Usually, the ideal thing that most writers come to discover is that a work is best left to fallow for three months or maybe a year… just enough time for you to have become a stranger so that you will edit your work through fresh eyes since looking at the same thing over slowly makes it seem perfect. But time is not on the side of anyone and how long can one really take? The changes and all might never be enough and we usually have to just halt. Much like what poet and scholar, Hyginus Ekwuazi says echoing older writers of yore, no true work of art has ever been truly completed. You simply have to get the maturity to let it go, and pray that point was a time worth your imperfection.
So much to writing, so much to reading. Oh well. In the end, who knows what I might want to edit from this piece… I will be mature and let it fly. Wherever your writing and reading takes you this weekend, and in the coming week, make it worth the time. Cheers!
I have learnt to take a few things; to embrace the tears of others, whether in joy or sadness. It has been a year like that. 2017 was. I have grown tougher, and yet, softened too. I am not the man I was at the start of that year, or the man the year left. I have learnt to love more, but to also note, that even those we love have great flaws. While it takes nothing to be loyal and it is allowed to be blind, we have to be wise to listen when people point out errors in us and in those we love. No need to defend blindly or to be angry when we are told the truth. Importantly, there is no weakness in being sorry. No matter how far gone or how early, once we find our wrong, we should right it in what ways we can while acknowledging our guilt. We can change what we can, and should change it if we have to, and if it will make things better. What we can’t, we can’t and we can only find ways to assuage what damages we can.
Life is what it is – kind and unfair, in differing measures. We have to accept this.
I learnt an important lesson: to have a chest for happy memories where I would save treasured moments, to use in times of torment. There are those days when the skies get too bleak and it is only those memories that become the light to help us through the darkness those times bring. In simple English: appreciate every moment and store vividly every time of joy. You never know what tomorrow will bring.
There’s no time to be too bitter, let things go. Time is fickle and life too short. I know this. I lost two uncles (brothers), two cousins (siblings), a cousin’s child and a younger sister. To mention only those in the direct family. Just in a year…and all, in the second half. That same season when I did my nuptials (apologies to family and friends who I couldn’t get through to or thought I got to in my state of being overwhelmed… You still mean much, and we are still collecting gifts 🙂 ). Vern, the treasure of most of us, was only 28 years old. She died on the 1st of December. She was buried, as is the tradition with young ones, a week later on the 8th, a day to my church wedding. I had thought I had lost the gift of my tears as I would experience the deepest of pains without an outlet to shed away the tears. For her, I cried non-stop for hours. And in my heart, the wound of her loss still bleeds, and will, for very long time. The trauma for my brother, James Blaze, and my other siblings, is perhaps more but we all mourn differently, pain being a private affair always no matter how shared. In the same season I got to share of the loss of the child of my good friend and adopted brother, Saddiq Dzukogi. It got me thinking on much too. A whole lot. And just when we thought it was all over, another cousin lost his daughter on the 31st of December, 2017. #sigh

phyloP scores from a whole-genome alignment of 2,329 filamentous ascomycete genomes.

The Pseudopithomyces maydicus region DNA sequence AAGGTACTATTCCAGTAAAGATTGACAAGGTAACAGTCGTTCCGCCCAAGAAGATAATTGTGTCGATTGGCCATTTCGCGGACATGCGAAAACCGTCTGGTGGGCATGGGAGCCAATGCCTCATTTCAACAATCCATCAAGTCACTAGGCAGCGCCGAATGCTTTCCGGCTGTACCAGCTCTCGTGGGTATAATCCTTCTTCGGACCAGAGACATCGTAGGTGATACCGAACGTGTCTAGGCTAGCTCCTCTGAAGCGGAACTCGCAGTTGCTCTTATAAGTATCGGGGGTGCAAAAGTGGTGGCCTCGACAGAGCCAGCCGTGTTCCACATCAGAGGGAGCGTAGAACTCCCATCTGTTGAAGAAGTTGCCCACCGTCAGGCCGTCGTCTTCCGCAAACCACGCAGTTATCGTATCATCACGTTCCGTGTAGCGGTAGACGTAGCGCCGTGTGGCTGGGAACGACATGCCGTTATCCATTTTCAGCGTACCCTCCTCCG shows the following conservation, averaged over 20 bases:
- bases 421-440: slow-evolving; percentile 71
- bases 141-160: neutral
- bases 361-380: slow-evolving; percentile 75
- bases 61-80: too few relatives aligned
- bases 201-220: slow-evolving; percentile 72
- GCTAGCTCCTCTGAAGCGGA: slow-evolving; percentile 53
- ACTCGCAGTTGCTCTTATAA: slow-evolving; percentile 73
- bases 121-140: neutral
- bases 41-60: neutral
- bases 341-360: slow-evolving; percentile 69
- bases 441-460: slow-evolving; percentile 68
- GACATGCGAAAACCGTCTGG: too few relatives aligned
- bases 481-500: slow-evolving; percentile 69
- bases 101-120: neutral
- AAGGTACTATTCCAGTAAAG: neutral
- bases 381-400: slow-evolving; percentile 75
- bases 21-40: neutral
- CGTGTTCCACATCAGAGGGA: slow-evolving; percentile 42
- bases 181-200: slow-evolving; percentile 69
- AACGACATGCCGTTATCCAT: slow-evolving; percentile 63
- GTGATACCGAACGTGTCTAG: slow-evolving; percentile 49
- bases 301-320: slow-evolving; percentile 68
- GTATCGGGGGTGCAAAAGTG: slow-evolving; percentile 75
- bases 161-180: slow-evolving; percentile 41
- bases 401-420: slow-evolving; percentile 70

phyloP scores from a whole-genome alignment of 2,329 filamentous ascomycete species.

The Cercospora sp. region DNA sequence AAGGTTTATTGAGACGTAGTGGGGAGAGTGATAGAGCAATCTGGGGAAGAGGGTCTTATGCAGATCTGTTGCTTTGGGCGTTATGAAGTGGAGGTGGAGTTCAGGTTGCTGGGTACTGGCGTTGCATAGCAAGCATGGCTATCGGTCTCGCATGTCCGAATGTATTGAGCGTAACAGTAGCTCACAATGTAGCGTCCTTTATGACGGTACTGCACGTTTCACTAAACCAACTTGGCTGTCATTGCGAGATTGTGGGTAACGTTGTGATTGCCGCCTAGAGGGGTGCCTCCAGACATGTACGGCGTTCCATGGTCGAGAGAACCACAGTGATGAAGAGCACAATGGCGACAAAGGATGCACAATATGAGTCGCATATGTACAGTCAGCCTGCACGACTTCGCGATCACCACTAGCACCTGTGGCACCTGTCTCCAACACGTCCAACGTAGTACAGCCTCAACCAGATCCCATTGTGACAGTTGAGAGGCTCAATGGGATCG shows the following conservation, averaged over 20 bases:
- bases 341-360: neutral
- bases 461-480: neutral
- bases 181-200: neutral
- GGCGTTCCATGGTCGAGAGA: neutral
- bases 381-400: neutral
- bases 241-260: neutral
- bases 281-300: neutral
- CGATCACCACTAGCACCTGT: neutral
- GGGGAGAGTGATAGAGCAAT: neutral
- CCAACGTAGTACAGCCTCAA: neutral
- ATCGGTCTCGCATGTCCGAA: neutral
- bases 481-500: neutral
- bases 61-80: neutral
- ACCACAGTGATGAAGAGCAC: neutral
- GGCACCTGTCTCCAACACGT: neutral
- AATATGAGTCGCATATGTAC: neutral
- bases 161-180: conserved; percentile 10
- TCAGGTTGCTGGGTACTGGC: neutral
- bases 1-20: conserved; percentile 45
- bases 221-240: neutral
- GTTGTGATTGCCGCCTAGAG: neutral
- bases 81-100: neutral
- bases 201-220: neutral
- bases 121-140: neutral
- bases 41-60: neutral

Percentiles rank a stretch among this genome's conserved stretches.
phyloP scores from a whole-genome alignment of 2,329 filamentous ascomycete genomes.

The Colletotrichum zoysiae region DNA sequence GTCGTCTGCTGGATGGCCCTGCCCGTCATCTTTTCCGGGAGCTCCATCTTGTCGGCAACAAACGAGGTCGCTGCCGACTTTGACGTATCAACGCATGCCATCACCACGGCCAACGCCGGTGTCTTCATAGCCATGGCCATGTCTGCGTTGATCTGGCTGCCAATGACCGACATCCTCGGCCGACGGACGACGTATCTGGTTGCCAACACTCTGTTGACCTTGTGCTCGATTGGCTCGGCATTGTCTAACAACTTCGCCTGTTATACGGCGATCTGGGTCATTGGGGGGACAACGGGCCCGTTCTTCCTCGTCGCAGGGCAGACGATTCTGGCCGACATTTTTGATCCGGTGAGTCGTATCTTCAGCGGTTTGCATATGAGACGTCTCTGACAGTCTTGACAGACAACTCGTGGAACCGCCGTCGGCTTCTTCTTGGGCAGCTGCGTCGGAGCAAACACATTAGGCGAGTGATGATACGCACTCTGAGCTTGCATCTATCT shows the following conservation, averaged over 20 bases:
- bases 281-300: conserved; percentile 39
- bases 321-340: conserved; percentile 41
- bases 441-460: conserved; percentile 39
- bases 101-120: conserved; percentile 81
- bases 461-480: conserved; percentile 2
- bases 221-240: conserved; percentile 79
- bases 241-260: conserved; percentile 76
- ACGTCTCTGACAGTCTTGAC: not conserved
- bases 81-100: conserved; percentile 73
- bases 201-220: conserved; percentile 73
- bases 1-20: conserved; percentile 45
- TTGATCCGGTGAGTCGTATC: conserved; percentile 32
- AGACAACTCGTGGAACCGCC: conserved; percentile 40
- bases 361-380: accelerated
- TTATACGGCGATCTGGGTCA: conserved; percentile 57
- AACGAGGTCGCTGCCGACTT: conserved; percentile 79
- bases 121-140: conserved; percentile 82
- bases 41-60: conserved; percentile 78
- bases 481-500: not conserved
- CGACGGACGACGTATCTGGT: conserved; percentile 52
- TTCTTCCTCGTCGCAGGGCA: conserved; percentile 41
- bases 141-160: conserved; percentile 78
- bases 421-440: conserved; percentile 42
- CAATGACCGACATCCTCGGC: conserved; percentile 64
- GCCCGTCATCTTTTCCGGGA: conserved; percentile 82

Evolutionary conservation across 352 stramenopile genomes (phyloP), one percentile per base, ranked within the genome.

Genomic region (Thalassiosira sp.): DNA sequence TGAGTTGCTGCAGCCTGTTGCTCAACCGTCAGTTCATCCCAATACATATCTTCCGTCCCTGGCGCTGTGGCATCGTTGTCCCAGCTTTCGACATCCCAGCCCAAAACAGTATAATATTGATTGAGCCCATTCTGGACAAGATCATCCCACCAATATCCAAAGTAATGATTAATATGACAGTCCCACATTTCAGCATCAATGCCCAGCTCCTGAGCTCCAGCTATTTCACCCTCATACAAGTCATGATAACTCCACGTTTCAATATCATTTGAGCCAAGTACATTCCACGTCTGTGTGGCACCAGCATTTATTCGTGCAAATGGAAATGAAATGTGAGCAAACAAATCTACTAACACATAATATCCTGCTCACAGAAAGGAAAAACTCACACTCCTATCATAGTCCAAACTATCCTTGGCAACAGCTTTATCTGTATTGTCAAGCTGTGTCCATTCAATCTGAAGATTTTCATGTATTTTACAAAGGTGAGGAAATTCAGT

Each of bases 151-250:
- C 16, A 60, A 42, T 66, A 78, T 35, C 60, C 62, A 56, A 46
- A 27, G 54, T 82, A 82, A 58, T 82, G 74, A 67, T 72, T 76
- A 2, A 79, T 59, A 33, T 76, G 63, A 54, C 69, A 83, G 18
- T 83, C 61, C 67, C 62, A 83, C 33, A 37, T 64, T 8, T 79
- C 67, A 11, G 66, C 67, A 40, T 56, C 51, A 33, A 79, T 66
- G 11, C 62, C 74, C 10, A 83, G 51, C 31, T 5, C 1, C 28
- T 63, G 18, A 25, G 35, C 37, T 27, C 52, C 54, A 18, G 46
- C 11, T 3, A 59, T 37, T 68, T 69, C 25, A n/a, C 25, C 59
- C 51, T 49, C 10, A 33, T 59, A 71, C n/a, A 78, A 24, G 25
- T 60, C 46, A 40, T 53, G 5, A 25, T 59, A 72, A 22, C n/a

In the spirit of the New Year, I am starting life afresh and thinking of things in new lights. I have my family, my co-driver, Agatha, with whom I am navigating… I don’t know where these roads would lead but I am hoping to be a better man in every ramification. I raise a toast to us all and ask, that in all our ways, we also take that step to be better than we were everyday. At the last second, life’s battle is not a race with others but with ourselves. May we smile, fulfilled whenever the curtain calls, and may life always treat us kind. Amen.
He heard of her arrival
shouted her to his face
in every place and direction
not enough, she seized signposts
travellers left wary of location
in the forceful paste of her plastic smile
She hugged trees
and adorned walls
her jingle on the radio the new herald of dawn
TVs took over
proclaiming her, the promise of sweet dreams at dusk
He died for her
till she came to town, sirens blaring—
He thought himself her all
and ran to claim her
but found a long line waiting…
She smiled sweetly, melting them,
spoke lovely little nothings,
waved and left.
She came to town
but nowhere in any heart.
(From Home Equals Holes: Tale of an Exile, Makurdi: SEVHAGE, 2014)
Today, I stand to salute a great man, whose greatness is bellowed by his utter humility. A priest, a teacher, a moulder of character. An Irish man, a priest of the other of St. Patrick’s Society – Very Rev. Fr. J. D. O’Connell, SPS, MFR.
After serving as a priest of Minna Diocese for 55yrs and school Principal for 50, Fr’s time in Nigeria is slowly coming to an end. It was therefore only apt that one of the many occasions in his honor be held today.
One day, I will write about this man. About his time at Government Secondary School Minna which is more correctly called Fr’s school – there is no higher honor than to be called Fr’s boy. A badge many wear with pride. His boys are legion; former governors, commissioners, lawmakers and even the legendary Cyril Stober. If you were a young boy in Minna and you were not in GSS, you were of all men, to be most pitied. And I perhaps may hold the distinction of being the only girl Fr wanted to offer admission to after it became an all-boys school – I mean, he had a complete plan of how I would sew the trademark gray trousers.
Remembering his stories of carrying wooden desks and chairs across River Kaduna to the hinter areas of Wushishi bring tears to my eyes.
Remembering his stories of disabling one headlight of his car so that the truant boys he was after, in the bush would not realize it was he, imagining it was a motorbike until he was upon them, bring laughter to my lips.